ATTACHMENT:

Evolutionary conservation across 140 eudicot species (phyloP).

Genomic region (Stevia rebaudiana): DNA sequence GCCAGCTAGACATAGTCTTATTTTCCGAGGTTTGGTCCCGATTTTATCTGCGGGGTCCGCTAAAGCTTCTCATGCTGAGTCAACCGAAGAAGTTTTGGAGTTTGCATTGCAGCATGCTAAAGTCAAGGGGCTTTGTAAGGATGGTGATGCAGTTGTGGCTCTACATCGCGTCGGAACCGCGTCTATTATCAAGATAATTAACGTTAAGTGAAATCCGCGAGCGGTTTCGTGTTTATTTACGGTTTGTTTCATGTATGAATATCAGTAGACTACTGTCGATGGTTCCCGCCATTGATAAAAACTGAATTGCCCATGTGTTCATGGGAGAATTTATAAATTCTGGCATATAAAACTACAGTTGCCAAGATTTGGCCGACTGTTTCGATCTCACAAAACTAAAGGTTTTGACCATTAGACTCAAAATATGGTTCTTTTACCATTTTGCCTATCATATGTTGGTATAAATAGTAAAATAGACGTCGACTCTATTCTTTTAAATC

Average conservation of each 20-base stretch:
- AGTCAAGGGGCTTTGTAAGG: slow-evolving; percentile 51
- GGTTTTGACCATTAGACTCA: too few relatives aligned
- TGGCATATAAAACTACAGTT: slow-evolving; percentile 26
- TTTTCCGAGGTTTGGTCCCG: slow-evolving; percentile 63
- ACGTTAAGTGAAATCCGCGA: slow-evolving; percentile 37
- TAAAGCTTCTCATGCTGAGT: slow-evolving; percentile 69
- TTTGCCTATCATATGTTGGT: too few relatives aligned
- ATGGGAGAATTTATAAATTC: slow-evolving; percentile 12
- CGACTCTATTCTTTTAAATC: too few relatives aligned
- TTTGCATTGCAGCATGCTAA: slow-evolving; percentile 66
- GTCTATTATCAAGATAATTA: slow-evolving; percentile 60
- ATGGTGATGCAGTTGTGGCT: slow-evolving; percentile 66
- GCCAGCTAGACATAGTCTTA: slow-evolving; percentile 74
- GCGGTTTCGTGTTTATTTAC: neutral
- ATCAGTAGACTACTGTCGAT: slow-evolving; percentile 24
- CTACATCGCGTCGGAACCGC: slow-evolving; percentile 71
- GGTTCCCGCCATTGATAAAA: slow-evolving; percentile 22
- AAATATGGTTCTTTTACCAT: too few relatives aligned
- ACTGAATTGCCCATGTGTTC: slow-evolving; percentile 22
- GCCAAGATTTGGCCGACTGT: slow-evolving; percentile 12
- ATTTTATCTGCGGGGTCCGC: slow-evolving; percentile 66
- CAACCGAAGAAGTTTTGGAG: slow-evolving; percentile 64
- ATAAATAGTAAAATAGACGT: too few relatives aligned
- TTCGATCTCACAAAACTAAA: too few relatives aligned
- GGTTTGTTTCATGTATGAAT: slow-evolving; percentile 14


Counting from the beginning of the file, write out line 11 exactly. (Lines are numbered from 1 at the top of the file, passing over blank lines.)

- ATGGGAGAATTTATAAATTC: slow-evolving; percentile 12